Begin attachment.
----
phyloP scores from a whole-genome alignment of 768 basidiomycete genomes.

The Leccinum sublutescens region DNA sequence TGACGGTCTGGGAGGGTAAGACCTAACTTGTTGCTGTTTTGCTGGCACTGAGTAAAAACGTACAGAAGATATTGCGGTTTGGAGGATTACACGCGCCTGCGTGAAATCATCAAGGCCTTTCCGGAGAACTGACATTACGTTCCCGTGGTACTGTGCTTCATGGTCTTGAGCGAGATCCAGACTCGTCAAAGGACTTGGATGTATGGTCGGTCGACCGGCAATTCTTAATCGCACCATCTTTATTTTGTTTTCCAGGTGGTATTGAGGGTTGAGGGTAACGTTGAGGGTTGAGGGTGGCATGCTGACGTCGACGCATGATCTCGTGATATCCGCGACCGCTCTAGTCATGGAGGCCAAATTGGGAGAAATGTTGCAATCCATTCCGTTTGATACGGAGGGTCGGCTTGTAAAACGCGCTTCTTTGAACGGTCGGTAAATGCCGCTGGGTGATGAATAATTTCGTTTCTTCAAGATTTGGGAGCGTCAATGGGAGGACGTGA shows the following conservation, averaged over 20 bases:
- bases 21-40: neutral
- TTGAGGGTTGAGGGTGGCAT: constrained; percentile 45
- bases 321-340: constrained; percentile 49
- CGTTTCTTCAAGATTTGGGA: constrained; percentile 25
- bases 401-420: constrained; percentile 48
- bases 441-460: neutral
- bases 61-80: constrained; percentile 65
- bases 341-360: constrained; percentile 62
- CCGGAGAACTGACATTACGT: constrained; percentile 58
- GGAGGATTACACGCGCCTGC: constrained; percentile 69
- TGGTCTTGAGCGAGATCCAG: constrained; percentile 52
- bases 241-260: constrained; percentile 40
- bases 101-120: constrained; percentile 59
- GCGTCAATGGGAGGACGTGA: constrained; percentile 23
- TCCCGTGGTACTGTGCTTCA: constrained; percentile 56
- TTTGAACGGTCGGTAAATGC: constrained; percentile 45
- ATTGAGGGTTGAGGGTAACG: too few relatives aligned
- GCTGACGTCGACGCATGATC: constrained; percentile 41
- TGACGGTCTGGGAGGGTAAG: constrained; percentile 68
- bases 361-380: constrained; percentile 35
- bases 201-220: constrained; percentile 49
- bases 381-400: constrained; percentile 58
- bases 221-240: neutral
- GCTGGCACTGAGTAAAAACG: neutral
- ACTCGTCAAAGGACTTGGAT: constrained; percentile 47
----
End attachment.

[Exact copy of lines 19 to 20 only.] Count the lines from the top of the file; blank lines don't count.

- ATTGAGGGTTGAGGGTAACG: too few relatives aligned
- GCTGACGTCGACGCATGATC: constrained; percentile 41